Last Updated: June 8, 2009
The recession has taken a toll on nest eggs. So much in fact that half of all working adults ages 50 to 64 say they may delay their retirement — and another 16 percent say they never expect to stop working, according to a national survey recently by the Pew Research Center's Social & Demographic Trends Project.
Among those with family incomes of less than $30,000, 44 percent have thought about postponing their retirement, compared with 37 percent of those earning $100,000 or more, according to the report. And, more than a third of those making $30,000 to $50,000 (36 percent) and $50,000 to $100,000 (38 percent) have considered working longer as the recession settled in during the past year.
No matter your income or your age, financial planners say delaying your retirement or postponing it indefinitely does have its benefits, both financial and otherwise. Working longer can help you rebuild your nest egg or reduce the need to take Social Security or draw down your retirement assets. Working longer, whether out of want or need, can also help you stay mentally active. Financial planners suggest that you should approach the decision to work longer with a bit of forethought. Here are some things to consider:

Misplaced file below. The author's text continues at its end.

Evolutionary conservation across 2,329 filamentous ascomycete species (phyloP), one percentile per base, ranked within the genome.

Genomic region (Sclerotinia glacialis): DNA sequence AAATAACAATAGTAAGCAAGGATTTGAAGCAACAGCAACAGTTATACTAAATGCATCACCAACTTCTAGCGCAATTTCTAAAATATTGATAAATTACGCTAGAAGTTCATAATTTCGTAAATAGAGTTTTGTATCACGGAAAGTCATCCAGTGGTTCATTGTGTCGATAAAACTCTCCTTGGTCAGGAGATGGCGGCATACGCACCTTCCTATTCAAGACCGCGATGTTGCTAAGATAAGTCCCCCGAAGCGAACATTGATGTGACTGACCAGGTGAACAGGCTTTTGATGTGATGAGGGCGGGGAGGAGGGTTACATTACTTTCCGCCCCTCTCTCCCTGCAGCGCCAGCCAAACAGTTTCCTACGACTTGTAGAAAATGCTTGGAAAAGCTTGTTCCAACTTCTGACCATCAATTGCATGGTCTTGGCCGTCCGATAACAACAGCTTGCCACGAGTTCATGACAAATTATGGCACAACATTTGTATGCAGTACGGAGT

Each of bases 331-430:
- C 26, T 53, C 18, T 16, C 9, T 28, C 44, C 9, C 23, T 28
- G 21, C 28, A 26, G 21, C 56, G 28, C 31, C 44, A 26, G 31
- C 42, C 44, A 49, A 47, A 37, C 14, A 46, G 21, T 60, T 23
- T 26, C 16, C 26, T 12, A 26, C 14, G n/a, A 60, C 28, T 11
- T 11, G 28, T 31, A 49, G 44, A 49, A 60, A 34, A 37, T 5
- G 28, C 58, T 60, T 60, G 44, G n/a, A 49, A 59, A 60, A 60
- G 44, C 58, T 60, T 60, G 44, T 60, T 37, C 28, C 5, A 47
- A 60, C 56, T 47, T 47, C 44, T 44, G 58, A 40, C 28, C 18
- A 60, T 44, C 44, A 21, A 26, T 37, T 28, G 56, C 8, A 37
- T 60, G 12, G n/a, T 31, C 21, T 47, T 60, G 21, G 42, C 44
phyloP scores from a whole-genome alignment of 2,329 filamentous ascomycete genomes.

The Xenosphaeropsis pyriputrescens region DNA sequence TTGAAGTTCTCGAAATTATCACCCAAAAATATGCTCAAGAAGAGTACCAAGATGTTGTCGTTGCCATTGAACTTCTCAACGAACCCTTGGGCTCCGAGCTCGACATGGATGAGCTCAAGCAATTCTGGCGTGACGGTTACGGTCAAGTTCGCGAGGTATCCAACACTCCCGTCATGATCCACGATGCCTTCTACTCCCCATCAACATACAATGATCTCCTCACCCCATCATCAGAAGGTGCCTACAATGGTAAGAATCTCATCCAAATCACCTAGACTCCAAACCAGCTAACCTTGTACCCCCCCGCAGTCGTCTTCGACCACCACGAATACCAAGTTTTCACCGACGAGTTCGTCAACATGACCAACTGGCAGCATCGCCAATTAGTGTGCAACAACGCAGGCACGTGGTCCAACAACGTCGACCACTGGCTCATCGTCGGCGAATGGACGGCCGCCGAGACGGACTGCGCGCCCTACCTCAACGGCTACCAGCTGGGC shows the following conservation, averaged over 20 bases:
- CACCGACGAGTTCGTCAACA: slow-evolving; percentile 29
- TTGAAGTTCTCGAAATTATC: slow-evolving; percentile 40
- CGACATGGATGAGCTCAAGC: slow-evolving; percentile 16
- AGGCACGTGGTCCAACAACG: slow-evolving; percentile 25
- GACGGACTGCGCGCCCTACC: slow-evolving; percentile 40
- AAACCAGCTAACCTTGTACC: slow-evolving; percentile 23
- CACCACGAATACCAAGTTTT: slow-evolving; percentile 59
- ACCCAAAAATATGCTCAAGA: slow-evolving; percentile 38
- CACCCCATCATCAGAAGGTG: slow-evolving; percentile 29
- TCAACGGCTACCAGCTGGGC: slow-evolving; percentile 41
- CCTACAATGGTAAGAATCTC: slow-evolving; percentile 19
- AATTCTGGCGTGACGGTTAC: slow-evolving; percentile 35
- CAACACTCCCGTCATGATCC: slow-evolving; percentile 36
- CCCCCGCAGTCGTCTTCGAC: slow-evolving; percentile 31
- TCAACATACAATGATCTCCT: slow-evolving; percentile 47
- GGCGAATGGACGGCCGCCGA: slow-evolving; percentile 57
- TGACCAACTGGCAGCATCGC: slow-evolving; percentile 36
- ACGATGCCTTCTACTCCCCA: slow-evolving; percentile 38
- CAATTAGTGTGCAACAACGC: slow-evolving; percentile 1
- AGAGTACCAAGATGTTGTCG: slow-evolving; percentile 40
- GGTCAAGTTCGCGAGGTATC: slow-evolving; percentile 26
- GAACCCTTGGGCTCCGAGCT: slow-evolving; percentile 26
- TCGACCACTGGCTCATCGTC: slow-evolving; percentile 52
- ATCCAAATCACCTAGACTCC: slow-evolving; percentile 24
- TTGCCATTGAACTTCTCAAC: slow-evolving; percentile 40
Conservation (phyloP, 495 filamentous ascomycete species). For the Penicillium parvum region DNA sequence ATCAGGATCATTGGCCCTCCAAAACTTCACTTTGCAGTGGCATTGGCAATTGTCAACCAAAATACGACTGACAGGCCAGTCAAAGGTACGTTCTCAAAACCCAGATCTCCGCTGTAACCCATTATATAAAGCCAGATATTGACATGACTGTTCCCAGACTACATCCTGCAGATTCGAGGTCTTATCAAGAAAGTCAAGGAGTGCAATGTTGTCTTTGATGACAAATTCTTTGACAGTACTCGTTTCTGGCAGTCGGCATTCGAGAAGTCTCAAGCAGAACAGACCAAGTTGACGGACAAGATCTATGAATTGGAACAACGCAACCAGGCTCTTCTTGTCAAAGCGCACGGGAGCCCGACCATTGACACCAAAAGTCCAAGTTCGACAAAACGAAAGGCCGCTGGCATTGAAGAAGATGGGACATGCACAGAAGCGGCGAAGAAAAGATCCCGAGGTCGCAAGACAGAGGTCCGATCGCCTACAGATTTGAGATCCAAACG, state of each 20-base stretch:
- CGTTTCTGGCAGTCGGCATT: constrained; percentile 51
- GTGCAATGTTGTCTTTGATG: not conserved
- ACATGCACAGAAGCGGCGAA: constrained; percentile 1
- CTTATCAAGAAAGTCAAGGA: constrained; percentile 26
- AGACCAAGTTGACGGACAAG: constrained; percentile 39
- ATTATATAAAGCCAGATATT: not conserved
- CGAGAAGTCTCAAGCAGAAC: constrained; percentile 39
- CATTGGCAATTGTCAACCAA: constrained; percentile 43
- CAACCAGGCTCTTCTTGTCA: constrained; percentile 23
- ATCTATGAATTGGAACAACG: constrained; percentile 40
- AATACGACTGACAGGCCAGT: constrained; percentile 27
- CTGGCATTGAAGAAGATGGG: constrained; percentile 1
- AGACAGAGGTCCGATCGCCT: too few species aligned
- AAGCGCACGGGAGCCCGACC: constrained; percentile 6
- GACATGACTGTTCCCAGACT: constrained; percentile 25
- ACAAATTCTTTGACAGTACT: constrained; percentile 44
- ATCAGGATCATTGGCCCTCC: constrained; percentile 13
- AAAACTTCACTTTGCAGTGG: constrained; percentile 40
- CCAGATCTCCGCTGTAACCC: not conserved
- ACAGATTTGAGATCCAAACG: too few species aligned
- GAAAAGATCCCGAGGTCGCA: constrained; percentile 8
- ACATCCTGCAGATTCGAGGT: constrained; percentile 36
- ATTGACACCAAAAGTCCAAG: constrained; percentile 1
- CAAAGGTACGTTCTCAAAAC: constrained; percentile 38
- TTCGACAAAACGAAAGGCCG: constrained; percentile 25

Plot to Escape
"Consider the 'plot to escape' to new work that you like better," said FPA board member, Bonnie Hughes, CFP®, of The Enrichment Group. "Some people want to retire with some fever simply because they can't stand the work or work environment they are in as they wind up a career."
So if you want to continue working, you should start to shape what that looks like. Are you going to be your own boss? Do you want to turn your hobby into income? Do you have some hidden talent that others will pay to enjoy? Or do you just want to do something with less pressure? You can find out more about working in retirement at Web sites such as RetirementJobs.com, retiredbrains.com, and aarp.org/money/work/.
Research suggests that people, and in particular men, who don't find a replacement activity for their intellectually challenging main career can suffer more problems in what we now call retirement. "If you begin to redirect that energy into something that has less pressure you may find great contentment in a new way," Hughes said.
Patience is a virtue and so too is perspective. According to Hughes, you'll need plenty of perspective should you start a new venture or start a new career late in life. "Remember, she said, "it likely took you more than 20 years to be good at what you did and get paid for it. In your new venture, unless you are quite lucky, some amount of time will pass before you gain the financial rewards for your efforts."